"In many ways, serverless is a natural evolution of PaaS. Serverless offers a fully managed platform that frees developers from the need to worry about servers and allow developers to focus on the application and not the machines running it. Serverless enables developers to build applications quicker and easier as well as takes care of a lot of the operational and management work," said Yochay Kiriaty, principle program manager for Azure Functions at Microsoft.
But there are a few downsides. It's a different way of coding and not all runtimes are available on AWS. There is not yet a well-integrated means for easy debugging, and security needs to be evaluated, said Volk.
Horadan said serverless is great for a simple task like processing a Web page or an image. That's a simple function. The whole idea behind serverless is it's a discrete piece of software functionality that does something fairly small in response to an event.
That means it can't handle anything complex. "For today, it's for simple tasks only. It really works well with small tasks. A large program with lots of functions linked together is more difficult to use, but those are problems people are figuring out with tooling," he said.
Craig Lowery, research director at Gartner, said in a research paper that function Platform-as-a-Service (fPaaS), which is where serverless computing fits, is still nascent and lacking in complete tooling and best practices for streamlined, repeatable and successful software development activities.
"Although current fPaaS implementations are lacking, the value of the model has been clearly demonstrated, maps naturally to microservice software architecture, and is on a trajectory of growth and increased adoption," he added. Gartner projects that by 2020, organizations making the most effective use of public cloud infrastructure as a service (IaaS) will use a combination of VMs, containers and fPaaS.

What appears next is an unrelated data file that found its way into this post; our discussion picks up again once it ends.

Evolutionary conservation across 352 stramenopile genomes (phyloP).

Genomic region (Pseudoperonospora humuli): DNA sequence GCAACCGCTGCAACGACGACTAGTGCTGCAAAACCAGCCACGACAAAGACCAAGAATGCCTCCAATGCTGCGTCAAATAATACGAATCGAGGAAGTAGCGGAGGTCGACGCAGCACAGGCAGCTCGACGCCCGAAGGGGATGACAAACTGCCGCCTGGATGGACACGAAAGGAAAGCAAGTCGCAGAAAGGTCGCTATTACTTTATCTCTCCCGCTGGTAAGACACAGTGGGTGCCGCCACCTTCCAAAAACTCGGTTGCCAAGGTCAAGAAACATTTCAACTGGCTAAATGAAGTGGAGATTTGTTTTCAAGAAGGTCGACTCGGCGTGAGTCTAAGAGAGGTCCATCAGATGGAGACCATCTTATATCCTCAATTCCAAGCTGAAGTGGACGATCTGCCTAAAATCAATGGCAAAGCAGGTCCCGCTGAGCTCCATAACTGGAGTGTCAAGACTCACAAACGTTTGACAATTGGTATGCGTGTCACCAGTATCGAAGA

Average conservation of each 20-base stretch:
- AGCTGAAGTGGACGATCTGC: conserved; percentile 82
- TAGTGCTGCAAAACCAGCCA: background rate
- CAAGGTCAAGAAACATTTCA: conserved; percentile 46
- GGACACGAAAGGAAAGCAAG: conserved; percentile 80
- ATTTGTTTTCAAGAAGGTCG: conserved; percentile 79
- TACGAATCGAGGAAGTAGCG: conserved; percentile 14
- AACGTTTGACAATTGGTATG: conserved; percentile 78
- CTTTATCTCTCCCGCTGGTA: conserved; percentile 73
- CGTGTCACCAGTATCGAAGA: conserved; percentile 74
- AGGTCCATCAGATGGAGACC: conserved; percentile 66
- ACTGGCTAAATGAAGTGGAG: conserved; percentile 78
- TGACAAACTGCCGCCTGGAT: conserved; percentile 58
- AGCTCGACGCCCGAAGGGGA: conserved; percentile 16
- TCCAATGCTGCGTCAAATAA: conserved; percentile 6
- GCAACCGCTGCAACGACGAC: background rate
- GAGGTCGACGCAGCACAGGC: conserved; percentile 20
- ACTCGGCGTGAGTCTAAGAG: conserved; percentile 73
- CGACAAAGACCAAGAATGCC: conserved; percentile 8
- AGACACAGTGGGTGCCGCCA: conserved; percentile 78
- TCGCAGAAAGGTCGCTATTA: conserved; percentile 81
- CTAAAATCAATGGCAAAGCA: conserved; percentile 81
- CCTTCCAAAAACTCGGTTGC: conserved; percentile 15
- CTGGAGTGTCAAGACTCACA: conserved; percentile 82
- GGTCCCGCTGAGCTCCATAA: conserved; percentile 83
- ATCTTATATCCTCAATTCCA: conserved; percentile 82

With that in mind, Microsoft's Kiriaty said the beauty of serverless is that it really is for any developer. "We created Azure Functions with that in mind, supporting popular developer languages including F#, PowerShell, PHP, Python, CMD, BAT and Bash. It’s not about who shouldn’t use serverless but instead considering the right use cases for the task at hand," he said.
His competitor at Amazon agrees. "Serverless architectures are suitable for a range of applications. There is no single use case or industry where customers would not see the benefits it offers," said Sherhart.
In the near future, Horadan thinks improved tooling will be the next big step forward for serverless. "Today you can only upload small pieces of functionality. If one calls another you have to wire them together. In a traditional program, the compiler would do it. And there's also the issue of which versions of the function are being called. So it's really tooling, and it's a solvable problem. I expect to see a lot of these problems get solved over time," he said.